This would have left a steep cliff, the bottom of which would be protected from tectonic decompression because the limestone of the Cathedral Formation is difficult to compress. This protection explains why fossils preserved further from the Cathedral Formation are impossible to work with — tectonic squeezing of the beds has produced a vertical cleavage that fractures the rocks, so they split perpendicular to the fossils; the Walcott quarry
The Cambrian Period was the first geological period of the Paleozoic Era, of the Phanerozoic Eon. The Cambrian lasted 55.6 million years from the end of the preceding Ediacaran Period 541 million years ago to the beginning of the Ordovician Period 485.4 mya. Its subdivisions, its base, are somewhat in flux; the period was established by Adam Sedgwick, who named it after Cambria, the Latin name of Wales, where Britain's Cambrian rocks are best exposed. The Cambrian is unique in its unusually high proportion of lagerstätte sedimentary deposits, sites of exceptional preservation where "soft" parts of organisms are preserved as well as their more resistant shells; as a result, our understanding of the Cambrian biology surpasses that of some periods. The Cambrian marked a profound change in life on Earth. Complex, multicellular organisms became more common in the millions of years preceding the Cambrian, but it was not until this period that mineralized—hence fossilized—organisms became common; the rapid diversification of life forms in the Cambrian, known as the Cambrian explosion, produced the first representatives of all modern animal phyla.
Phylogenetic analysis has supported the view that during the Cambrian radiation, metazoa evolved monophyletically from a single common ancestor: flagellated colonial protists similar to modern choanoflagellates. Although diverse life forms prospered in the oceans, the land is thought to have been comparatively barren—with nothing more complex than a microbial soil crust and a few molluscs that emerged to browse on the microbial biofilm. Most of the continents were dry and rocky due to a lack of vegetation. Shallow seas flanked the margins of several continents created during the breakup of the supercontinent Pannotia; the seas were warm, polar ice was absent for much of the period. Despite the long recognition of its distinction from younger Ordovician rocks and older Precambrian rocks, it was not until 1994 that the Cambrian system/period was internationally ratified; the base of the Cambrian lies atop a complex assemblage of trace fossils known as the Treptichnus pedum assemblage. The use of Treptichnus pedum, a reference ichnofossil to mark the lower boundary of the Cambrian, is difficult since the occurrence of similar trace fossils belonging to the Treptichnids group are found well below the T. pedum in Namibia and Newfoundland, in the western USA.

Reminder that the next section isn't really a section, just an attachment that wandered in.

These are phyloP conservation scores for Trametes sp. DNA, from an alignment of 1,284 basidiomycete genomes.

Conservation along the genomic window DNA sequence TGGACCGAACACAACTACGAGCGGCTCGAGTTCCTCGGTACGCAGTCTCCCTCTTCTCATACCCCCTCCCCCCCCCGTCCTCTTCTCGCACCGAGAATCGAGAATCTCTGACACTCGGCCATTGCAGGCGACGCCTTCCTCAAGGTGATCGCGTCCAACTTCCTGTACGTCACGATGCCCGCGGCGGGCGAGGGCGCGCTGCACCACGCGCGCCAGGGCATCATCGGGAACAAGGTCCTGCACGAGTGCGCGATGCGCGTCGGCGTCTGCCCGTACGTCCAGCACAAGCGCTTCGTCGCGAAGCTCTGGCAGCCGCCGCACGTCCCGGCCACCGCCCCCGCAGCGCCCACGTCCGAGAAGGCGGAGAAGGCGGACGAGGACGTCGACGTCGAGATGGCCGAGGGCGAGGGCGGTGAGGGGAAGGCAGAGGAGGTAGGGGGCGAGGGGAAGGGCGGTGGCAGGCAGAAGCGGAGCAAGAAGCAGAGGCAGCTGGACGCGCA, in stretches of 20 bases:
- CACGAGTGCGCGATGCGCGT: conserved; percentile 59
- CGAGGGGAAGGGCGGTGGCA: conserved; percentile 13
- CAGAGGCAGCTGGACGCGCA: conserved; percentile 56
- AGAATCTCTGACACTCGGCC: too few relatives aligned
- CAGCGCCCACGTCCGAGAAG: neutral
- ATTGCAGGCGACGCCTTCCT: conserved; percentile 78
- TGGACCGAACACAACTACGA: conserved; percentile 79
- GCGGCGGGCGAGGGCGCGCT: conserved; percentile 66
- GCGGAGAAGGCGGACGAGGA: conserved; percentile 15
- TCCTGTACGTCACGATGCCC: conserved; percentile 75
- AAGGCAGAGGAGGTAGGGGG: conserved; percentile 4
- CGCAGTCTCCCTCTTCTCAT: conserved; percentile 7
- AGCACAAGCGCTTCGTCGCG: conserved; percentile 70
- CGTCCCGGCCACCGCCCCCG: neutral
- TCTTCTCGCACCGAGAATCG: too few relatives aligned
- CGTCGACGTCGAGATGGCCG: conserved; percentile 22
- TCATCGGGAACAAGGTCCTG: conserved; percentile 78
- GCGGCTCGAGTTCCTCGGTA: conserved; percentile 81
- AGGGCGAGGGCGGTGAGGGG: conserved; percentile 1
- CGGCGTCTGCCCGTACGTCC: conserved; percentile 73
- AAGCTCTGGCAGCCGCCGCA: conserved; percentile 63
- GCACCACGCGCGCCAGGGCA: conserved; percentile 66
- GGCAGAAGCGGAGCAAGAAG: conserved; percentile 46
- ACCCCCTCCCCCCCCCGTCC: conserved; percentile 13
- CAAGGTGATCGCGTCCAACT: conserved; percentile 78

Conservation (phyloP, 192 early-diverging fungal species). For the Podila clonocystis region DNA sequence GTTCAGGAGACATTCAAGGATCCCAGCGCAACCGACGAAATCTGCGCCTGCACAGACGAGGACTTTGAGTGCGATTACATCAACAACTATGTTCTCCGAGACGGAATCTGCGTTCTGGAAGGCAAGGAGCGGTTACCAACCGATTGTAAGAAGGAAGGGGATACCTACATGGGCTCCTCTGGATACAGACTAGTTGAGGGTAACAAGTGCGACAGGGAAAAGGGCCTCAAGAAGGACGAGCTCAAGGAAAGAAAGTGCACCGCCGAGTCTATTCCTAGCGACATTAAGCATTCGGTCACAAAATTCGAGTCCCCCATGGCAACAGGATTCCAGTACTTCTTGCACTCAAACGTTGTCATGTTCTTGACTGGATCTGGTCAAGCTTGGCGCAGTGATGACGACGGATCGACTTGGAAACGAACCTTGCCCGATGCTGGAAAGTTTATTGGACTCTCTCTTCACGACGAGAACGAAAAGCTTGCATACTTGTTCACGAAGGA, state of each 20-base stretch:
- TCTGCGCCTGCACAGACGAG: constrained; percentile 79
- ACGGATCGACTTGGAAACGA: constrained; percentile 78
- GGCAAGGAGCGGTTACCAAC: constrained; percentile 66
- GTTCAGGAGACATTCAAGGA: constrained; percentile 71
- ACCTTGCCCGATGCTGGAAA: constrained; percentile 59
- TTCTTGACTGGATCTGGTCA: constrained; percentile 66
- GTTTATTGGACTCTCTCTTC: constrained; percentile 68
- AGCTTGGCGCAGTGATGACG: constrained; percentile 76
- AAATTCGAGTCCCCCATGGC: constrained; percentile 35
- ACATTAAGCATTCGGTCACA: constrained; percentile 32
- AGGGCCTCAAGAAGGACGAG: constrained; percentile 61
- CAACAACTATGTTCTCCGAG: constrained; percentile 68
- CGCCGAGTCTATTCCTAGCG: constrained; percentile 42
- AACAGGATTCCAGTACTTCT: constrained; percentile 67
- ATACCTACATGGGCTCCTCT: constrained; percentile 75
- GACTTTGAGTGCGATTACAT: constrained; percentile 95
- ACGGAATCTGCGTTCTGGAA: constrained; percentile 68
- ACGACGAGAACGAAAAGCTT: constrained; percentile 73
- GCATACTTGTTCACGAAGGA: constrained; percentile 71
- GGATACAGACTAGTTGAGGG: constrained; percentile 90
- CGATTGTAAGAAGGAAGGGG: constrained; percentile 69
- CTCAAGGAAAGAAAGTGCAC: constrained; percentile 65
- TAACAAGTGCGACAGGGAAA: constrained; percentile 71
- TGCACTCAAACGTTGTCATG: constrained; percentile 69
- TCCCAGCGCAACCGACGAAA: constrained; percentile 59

The stratigraphic range of T. pedum overlaps the range of the Ediacaran fossils in Namibia, in Spain. The Cambrian Period was followed by the Ordovician Period; the Cambrian is divided into ten ages. Only three series and six stages are named and have a GSSP; because the international stratigraphic subdivision is not yet complete, many local subdivisions are still used. In some of these subdivisions the Cambrian is divided into three series with locally differing names – the Early Cambrian, Middle Cambrian and Furongian. Rocks of these epochs are referred to as belonging to Upper Cambrian. Trilobite zones allow biostratigraphic correlation in the Cambrian; each of the local series is divided into several stages. The Cambrian is divided into several regional faunal stages of which the Russian-Kazakhian system is most used in international parlance: *Most Russian paleontologists define the lower boundary of the Cambrian at the base of the Tommotian Stage, characterized by diversification and global distribution of organisms with mineral skeletons and the appearance of the first Archaeocyath bioherms.
The International Commission on Stratigraphy list the Cambrian period as beginning at 541 million years ago and ending at 485.4 million years ago. The lower boundary of the Cambrian was held to represent the first appearance of complex life, represented by trilobites; the recognition of small shelly fossils before the first trilobites, Ediacara biota earlier, led to calls for a more defined base to the Cambrian period. After decades of careful consideration, a continuous sedimentary sequence at Fortune Head, Newfoundland was settled upon as a formal base of the Cambrian period, to be correlated worldwide by the earliest appearance of Treptichnus pedum. Discovery of this fossil a few metres below the GSSP led to the refinement of this statement, it is the T. pedum ichnofossil assemblage, now formally used to correlate the base of the Cambrian. This formal designation allowed radiometric dates to be obtained from samples across the globe that corresponded to the base of the Cambrian. Early dates of 570 million years ago gained favour, though the methods used to obtain this number are now considered to be unsuitable and inaccurate.